EV drivers looking to get behind the wheel of their new Volvo all-electric SUV EX30 may have to wait a bit longer as Volvo works to resolve some software glitches before delivery – the second time a Volvo EV launch has been delayed due to software.
Volvo said yesterday that it has delayed deliveries in Europe of its EX30 all-electric SUV due to software issues, according to Automotive News Europe. The EV hasn’t yet been released in the US but that should happen by the summer, Volvo has stated.
Automotive News Europe got its hands on correspondence from Volvo to dealers that said the software version 1.2 wasn’t ready for release. “We confirm that Volvo is working tirelessly to resolve the problem,” the correspondence said. “Important progress has been made but the software version 1.2 does not yet meet all the requirements necessary to be released.”
A source told Automotive News Europe that the update couldn’t be performed over the air and had to be handled at the dealership, and that updates will start being done as soon as today, which implies the problem has been solved. It’s not clear what is happening.
Delivery delay will affect European customers – and this is the second time Volvo has delayed a new EV’s launch due to software problems. Last July, the Swedish automaker, which is owned by Chinese behemoth Geely, delayed production of the flagship Volvo EX90 electric SUV, citing software issues surrounding its LiDAR system.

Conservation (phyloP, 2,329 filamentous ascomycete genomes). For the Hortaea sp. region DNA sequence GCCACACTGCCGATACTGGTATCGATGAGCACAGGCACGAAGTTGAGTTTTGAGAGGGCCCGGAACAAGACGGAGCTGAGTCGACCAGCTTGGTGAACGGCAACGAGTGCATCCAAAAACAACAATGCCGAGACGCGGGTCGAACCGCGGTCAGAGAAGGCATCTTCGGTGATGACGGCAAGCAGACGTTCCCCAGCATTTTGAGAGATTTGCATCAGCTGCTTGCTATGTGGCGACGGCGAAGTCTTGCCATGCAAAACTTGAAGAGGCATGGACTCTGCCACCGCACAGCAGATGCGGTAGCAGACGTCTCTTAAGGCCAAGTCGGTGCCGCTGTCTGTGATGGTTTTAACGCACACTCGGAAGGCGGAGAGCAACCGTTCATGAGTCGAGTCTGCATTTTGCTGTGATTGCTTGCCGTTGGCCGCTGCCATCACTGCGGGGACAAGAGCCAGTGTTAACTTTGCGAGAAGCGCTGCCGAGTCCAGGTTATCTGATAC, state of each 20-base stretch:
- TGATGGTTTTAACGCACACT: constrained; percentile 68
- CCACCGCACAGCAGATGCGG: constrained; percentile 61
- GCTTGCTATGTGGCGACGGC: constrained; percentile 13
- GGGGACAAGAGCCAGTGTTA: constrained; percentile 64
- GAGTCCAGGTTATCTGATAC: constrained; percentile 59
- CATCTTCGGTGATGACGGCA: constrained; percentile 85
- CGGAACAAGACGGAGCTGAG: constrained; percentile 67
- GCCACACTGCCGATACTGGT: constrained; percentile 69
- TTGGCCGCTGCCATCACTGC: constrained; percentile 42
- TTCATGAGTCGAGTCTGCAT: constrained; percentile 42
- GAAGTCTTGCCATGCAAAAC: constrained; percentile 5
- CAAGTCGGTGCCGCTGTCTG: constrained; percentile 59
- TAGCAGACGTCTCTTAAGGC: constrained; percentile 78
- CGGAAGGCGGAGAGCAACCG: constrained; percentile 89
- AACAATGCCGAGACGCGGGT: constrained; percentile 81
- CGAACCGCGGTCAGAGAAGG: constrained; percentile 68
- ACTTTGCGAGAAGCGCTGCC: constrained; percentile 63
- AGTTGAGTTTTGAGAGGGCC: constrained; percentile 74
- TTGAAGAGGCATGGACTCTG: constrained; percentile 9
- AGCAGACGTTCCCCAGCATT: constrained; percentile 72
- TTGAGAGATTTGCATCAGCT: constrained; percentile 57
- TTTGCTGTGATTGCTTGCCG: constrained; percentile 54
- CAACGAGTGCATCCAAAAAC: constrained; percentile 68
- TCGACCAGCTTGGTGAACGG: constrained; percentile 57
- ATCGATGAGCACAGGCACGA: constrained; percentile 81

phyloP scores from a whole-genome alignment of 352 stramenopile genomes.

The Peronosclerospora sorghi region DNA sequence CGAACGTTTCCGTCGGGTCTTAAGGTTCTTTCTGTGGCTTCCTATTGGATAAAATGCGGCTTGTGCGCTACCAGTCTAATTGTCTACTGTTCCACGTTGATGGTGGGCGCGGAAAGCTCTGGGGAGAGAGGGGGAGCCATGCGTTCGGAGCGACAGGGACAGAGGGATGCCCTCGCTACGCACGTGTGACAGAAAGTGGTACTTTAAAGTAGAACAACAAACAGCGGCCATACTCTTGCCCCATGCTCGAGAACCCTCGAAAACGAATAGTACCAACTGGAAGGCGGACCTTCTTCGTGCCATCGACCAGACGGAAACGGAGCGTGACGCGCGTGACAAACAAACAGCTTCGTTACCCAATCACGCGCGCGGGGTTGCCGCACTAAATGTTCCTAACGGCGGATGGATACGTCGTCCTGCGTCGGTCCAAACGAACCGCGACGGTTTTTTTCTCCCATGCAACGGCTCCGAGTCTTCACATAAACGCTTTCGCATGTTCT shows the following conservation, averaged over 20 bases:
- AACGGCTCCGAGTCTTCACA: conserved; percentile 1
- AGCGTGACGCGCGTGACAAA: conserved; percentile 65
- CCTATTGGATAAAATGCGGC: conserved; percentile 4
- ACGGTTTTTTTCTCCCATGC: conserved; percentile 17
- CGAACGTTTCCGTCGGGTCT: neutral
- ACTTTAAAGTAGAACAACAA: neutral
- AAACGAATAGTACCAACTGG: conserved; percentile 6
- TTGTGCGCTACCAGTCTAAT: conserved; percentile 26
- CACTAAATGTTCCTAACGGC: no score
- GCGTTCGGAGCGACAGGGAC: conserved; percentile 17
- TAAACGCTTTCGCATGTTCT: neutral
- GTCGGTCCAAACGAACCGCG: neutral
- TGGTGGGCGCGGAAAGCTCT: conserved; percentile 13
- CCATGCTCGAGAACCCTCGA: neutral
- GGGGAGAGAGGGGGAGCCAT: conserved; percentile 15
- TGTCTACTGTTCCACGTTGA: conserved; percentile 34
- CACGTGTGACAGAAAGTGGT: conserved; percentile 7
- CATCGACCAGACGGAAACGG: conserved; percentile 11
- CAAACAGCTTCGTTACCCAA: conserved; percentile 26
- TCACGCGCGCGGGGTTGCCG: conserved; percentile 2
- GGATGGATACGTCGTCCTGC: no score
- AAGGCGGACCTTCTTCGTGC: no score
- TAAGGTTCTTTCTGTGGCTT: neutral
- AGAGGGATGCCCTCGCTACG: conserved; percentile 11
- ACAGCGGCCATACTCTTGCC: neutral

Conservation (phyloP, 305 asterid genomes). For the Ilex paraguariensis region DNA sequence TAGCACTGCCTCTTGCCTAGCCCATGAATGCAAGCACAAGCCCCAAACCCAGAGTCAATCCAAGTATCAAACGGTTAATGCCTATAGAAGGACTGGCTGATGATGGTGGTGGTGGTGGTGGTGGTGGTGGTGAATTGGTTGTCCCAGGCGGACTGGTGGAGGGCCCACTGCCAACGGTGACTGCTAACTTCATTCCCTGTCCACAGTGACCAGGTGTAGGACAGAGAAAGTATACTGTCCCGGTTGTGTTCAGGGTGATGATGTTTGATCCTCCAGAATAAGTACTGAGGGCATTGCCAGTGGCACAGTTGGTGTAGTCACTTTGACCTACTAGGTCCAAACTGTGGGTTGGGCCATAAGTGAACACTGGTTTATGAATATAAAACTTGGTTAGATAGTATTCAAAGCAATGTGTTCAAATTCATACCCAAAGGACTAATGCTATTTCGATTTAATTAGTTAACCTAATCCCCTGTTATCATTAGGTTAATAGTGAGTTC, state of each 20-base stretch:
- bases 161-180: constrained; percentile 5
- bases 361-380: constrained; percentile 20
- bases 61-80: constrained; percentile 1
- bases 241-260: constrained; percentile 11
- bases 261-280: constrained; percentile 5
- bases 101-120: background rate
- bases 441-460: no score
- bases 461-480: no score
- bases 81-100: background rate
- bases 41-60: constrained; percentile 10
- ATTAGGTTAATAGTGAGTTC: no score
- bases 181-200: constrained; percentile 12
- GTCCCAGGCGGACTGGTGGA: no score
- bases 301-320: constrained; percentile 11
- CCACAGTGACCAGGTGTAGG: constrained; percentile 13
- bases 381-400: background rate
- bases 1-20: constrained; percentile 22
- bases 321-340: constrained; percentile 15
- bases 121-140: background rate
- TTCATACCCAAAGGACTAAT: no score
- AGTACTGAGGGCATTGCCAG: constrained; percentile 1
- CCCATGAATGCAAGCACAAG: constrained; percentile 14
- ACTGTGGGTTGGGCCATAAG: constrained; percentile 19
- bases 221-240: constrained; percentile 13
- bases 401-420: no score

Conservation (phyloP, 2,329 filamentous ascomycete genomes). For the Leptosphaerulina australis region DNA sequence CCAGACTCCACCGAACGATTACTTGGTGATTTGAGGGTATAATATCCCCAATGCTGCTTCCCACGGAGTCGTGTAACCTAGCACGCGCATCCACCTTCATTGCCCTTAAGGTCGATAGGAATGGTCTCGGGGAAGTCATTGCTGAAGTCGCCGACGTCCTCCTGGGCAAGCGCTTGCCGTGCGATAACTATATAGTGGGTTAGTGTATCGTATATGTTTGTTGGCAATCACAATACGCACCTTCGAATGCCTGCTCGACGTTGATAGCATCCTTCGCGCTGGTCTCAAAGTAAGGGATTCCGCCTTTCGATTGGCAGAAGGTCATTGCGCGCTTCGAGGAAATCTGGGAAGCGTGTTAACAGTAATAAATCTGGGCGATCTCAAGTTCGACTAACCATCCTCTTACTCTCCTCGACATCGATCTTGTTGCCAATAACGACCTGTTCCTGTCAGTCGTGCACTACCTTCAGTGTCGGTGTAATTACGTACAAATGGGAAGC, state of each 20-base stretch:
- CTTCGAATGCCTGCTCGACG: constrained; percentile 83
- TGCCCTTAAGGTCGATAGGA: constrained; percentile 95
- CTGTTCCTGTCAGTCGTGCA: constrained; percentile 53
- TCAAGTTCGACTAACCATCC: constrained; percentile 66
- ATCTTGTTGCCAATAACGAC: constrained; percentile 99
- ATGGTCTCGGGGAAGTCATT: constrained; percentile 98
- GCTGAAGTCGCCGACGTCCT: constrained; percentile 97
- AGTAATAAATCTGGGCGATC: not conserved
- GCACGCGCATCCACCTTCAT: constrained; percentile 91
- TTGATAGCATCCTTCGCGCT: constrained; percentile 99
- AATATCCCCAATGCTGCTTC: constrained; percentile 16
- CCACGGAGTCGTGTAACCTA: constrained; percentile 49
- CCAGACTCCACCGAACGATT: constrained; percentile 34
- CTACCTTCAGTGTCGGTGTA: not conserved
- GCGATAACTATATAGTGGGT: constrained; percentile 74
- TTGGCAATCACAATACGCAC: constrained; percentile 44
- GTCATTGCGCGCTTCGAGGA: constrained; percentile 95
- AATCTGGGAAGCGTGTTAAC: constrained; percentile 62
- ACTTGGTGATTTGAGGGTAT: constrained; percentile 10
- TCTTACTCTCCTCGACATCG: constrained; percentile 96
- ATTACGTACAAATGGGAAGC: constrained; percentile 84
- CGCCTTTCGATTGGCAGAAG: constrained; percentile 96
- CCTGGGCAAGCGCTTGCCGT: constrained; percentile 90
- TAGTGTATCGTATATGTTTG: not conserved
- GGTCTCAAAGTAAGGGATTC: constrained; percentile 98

The new entry-level EX30 is poised to be a major bestseller with its affordable pricing – it starts at €36,590 in Europe, and is expected to start at $34,950 in the US. The larger of its two models comes with a 69 kWh battery and a 268 horsepower rear-mounted electric motor, with an EPA-estimated range of 275 miles. A performance model loses 10 miles of range (265 miles) but packs 422 hp and 400 lb-ft torque for 0 to 60mph in 3.4 seconds.
The Volvo EX30 will be produced in China until another production line in Ghent, Belgium, is up and running from 2025. US versions will be built in Ridgeville, North Carolina.
It’s not clear how long this delay will take, since Volvo has offered two versions: in the correspondence, they refer to multiple delays taking weeks, while a spokesperson wrote to Automotive News Europe saying the problem was resolved and delays should take a few days. So day, or weeks, who knows. Volvo declined to go into detail about the software issues, according to the report. But success of the much-touted EX30 is essential to its plan to boost global sales by 69% to reach its target of 1.2 million sales by 2025. Last year, Volvo sold a record 708,716 vehicles globally.
Volvo certainly isn’t alone in dealing with software issues. Fisker’s Ocean SUVs had their own issues with adaptive cruise control, and VW launched the ID3 without some essential functions back in 2020 – a problem that took VW months to resolve.
Author: Jennifer Mossalgue